Serving House: A Journal of Literary Arts
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SHJ Issue 6
Fall 2012

Hearing Aids

by Ron Salisbury

My hearing is not what it should be.
Dealing at the tables in Las Vegas, 
the sixties, the lounge music so loud, 
aspirin was called popcorn and the ears 
haven’t been right since. My kids hoot 
at my miss-hears, all three ex-wives 
yelled at me to get a hearing aid, 
which I won’t because I’ve already got 
enough old man shit going on.

I never understand the lyrics,
I can’t hear the words. The voices
are just another instrument. That’s why
now I love the opera, it’s in Italian 
or French, German, the 102 voice
chorus at the symphony, singing
in  Latin, the Requiem, the music
loud enough to push through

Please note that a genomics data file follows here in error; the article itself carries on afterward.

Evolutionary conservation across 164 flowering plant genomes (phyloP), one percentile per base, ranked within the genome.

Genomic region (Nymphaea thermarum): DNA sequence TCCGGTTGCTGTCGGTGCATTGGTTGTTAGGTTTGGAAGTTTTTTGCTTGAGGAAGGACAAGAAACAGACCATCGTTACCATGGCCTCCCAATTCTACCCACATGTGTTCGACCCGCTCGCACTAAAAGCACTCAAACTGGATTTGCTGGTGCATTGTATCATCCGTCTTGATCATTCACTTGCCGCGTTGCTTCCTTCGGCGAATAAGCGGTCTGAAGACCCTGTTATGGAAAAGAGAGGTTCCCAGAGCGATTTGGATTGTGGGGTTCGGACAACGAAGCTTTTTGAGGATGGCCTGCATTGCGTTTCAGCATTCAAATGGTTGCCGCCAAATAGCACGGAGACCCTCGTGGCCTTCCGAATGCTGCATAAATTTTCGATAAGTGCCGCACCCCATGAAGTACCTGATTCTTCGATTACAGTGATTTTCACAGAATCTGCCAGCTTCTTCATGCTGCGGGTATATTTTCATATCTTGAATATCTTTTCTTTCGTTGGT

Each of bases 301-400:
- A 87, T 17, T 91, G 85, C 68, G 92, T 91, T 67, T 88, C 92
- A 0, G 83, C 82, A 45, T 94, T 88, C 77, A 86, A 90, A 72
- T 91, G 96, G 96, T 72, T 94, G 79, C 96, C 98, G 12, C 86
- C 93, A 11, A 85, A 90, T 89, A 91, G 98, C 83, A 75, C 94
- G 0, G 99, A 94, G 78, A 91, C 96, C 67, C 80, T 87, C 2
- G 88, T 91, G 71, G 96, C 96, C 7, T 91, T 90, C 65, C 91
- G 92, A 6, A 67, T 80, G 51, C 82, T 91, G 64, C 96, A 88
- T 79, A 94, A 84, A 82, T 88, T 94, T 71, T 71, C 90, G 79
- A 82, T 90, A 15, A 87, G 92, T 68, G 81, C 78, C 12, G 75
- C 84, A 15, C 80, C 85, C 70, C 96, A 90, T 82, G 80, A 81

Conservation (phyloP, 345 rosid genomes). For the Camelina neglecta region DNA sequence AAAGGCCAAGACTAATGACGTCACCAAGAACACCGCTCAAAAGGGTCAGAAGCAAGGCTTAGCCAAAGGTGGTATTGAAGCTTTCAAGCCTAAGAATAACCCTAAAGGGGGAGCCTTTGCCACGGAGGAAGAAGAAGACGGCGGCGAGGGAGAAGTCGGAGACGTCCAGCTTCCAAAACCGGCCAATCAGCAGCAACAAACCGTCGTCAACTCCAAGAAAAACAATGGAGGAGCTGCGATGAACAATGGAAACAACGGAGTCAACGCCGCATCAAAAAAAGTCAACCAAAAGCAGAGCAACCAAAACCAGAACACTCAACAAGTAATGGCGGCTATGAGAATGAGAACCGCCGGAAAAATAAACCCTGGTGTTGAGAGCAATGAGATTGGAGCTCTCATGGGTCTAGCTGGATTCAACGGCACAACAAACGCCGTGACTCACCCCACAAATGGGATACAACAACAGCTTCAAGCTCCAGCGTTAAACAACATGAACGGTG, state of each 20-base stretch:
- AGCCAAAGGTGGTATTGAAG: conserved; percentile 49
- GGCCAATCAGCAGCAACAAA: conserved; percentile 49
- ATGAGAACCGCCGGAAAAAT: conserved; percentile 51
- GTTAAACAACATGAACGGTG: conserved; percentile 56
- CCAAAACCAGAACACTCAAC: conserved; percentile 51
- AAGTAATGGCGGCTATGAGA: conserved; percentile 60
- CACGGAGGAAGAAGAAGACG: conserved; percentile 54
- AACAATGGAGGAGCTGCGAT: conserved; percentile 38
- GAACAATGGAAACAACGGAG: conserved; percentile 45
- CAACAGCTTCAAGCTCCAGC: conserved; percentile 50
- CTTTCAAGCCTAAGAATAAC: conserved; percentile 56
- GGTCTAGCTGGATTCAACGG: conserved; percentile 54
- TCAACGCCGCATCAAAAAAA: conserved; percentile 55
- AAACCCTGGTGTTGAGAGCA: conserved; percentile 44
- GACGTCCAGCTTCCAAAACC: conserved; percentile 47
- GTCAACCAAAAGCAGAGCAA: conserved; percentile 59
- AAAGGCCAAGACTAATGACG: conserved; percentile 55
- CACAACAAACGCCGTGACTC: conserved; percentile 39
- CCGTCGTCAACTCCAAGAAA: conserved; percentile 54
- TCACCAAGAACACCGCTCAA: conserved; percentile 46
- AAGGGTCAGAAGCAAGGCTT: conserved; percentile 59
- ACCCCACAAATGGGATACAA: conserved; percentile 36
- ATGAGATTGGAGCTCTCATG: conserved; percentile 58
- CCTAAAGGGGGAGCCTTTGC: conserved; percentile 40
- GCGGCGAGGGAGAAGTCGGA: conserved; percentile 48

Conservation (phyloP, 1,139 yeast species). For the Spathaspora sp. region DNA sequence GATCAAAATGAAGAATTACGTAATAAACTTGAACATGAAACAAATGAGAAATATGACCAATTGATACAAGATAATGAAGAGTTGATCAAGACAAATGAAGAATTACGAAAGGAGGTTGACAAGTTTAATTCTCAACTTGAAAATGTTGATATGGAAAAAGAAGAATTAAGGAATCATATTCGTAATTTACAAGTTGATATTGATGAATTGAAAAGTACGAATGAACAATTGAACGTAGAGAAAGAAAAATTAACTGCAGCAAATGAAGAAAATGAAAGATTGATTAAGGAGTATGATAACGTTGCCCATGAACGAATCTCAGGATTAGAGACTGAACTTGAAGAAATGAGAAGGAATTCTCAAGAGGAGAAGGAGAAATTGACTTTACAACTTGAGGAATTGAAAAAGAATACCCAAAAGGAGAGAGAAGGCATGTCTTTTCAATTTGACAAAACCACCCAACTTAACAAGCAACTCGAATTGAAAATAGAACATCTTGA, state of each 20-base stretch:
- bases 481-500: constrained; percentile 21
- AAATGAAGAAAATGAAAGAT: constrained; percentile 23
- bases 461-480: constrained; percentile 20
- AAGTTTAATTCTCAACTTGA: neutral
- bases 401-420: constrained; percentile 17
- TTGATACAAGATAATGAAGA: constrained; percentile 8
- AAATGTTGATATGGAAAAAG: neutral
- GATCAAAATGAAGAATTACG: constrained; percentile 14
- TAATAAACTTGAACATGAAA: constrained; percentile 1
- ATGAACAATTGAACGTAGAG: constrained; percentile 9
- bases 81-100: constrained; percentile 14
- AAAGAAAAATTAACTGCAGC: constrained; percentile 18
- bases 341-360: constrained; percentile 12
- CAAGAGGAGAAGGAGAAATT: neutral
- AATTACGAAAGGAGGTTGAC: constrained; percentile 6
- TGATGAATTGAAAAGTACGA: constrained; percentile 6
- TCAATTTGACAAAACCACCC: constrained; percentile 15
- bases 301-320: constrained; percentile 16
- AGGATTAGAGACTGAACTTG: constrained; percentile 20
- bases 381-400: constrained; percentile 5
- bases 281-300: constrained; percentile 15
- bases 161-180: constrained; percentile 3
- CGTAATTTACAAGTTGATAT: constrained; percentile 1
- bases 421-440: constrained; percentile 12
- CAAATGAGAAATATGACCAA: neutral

the flattened cilia and the language
is just noise. The world
is a marvelous mush to me, 
just sounds in the undifferentiated 
space circling inside the bar,
street corner, espresso stand.
But the really important things
I can hear like, “Yes, I want
to go home with you,” because
I can read her eyes and her hand
is gripping my thigh like a shark.


SHJ Issue 6
Fall 2012

Ron Salisbury

is a writer who has integrated his poetry with his business life for decades. For many years he was Chief Real Estate Appraiser for a major bank and more recently owned and operated Deaf Dog Coffee, a seven-store chain of espresso bars in Sonoma, Petaluma, and Santa Rosa. Now, three wives deep, four children long, and assorted careers past, he teaches and works as a building and real estate consultant. His poems have been published for years in both domestic and foreign literary journals.

“...we have been born here to witness and celebrate. We wonder at our purpose for living. Our purpose
is to perceive the fantastic. Why have a universe if there is no audience?” — Ray Bradbury